Forums

frequency/pitch shifting

Started by David Reid April 20, 2004
"David Reid" wrote:
> Well, i think that's what DirectSound allows you to do when you change the > buffer frequency. If the sample rate of the sound is 44100 and you multiply > by 1.08 approx, the buffer will now contain data for 48kHz playback, which > when played back at 44.1kHz would yield a "faster" sound. This method was > acceptable for the company so that's what im trying to achieve but using a > different sound API (ASIO). So i have to do the sample rate conversions > myself.
Yes - and the good thing is you don't need pitch nor frequency shifting! Just convert the sample rate and there you go... --smb
That's the plan.

--smb

Bob Cain wrote:
> Oh, I failed to ask. Please, oh please, make it > continuously variable under a contour while you're at it. :-) > > > Bob
"David Reid" <dreid_nospam@remove_no_spam_mechtronix.ca> wrote in message news:<mDAhc.57875$Gp4.1315198@news20.bellglobal.com>...
> Well, i think that's what DirectSound allows you to do when you change the > buffer frequency. If the sample rate of the sound is 44100 and you multiply > by 1.08 approx, the buffer will now contain data for 48kHz playback, which > when played back at 44.1kHz would yield a "faster" sound. This method was > acceptable for the company so that's what im trying to achieve but using a > different sound API (ASIO). So i have to do the sample rate conversions > myself.
Maybe, I am misunderstanding something here. If you have original data at 44.1K, then you upsample it at 48K and then if you play it back again at 44.1K, it would yield a slower sound, not faster. Maybe, what you should do is play the data at 44.1K at 48K to shift the pitch higher and for the sound to go faster?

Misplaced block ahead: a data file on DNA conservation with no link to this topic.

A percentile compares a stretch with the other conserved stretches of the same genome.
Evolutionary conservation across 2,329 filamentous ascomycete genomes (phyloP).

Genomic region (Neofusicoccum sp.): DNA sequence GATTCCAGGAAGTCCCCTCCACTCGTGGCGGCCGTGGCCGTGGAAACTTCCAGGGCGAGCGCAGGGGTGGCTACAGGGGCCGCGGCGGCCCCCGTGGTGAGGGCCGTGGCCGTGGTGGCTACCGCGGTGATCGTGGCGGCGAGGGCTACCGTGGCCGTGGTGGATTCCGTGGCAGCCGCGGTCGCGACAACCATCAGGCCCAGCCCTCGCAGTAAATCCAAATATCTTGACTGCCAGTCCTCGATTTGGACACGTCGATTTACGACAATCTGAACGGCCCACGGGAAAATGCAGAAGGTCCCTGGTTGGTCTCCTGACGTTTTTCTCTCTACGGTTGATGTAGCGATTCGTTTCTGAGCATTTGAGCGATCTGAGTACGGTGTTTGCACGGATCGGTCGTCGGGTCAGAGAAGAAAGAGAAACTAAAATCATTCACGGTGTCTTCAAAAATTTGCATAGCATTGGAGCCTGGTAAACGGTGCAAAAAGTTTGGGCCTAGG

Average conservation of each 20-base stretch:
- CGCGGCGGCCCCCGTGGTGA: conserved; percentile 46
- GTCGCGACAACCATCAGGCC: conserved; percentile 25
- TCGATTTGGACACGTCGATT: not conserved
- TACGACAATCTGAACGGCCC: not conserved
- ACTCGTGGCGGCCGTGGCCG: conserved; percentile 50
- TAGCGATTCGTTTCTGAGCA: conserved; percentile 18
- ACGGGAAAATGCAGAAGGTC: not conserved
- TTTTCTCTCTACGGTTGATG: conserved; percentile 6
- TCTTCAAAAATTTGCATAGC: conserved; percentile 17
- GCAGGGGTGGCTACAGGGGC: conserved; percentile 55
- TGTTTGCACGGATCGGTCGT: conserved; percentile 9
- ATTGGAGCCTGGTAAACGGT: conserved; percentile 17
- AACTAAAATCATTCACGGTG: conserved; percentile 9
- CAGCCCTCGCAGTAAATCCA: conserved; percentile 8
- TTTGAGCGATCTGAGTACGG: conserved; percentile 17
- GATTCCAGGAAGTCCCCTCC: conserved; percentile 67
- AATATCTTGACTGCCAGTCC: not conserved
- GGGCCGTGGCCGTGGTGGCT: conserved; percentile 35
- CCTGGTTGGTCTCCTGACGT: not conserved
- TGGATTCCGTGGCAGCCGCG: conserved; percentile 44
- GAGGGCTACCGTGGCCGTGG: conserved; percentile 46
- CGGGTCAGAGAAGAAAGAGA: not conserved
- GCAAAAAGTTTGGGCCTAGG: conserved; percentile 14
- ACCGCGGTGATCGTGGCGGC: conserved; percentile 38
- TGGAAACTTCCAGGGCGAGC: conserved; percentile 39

> > I've started looking at the osalp on sourceforge, it has a class that does > sample rate conversions. i think that will be good enough for what i want > to do, but we'll see how it goes. > > Thanks for all your help.
Yes, you are right.  That was a mistake on my part due to being tired .

I've found a set of classes that does what i need.  Thanks for all the help
and brainstorming.

David

"Google User" <someonehr@yahoo.com> wrote in message
news:44fa6d0f.0404220208.4da3f759@posting.google.com...
> "David Reid" <dreid_nospam@remove_no_spam_mechtronix.ca> wrote in message
news:<mDAhc.57875$Gp4.1315198@news20.bellglobal.com>...
> > Well, i think that's what DirectSound allows you to do when you change
the
> > buffer frequency. If the sample rate of the sound is 44100 and you
multiply
> > by 1.08 approx, the buffer will now contain data for 48kHz playback,
which
> > when played back at 44.1kHz would yield a "faster" sound. This method
was
> > acceptable for the company so that's what im trying to achieve but using
a
> > different sound API (ASIO). So i have to do the sample rate conversions > > myself. > > Maybe, I am misunderstanding something here. If you have original data > at 44.1K, then you upsample it at 48K and then if you play it back > again at 44.1K, it would yield a slower sound, not faster. Maybe, what > you should do is play the data at 44.1K at 48K to shift the pitch > higher and for the sound to go faster? > > > > > I've started looking at the osalp on sourceforge, it has a class that
does
> > sample rate conversions. i think that will be good enough for what i
want
> > to do, but we'll see how it goes. > > > > Thanks for all your help.

Stephan M. Bernsee wrote:

> That's the plan.
Yowser! :-) Oh, and while I'm at it, how about leaving the sample values and the first derivative unchanged at each end (for catenating separately scaled regions.) Ah, I'm sure I'll come up with more. I suppose the best place for this would be your site. How's about adding a click box for "Wish List". Bob -- "Things should be described as simply as possible, but no simpler." A. Einstein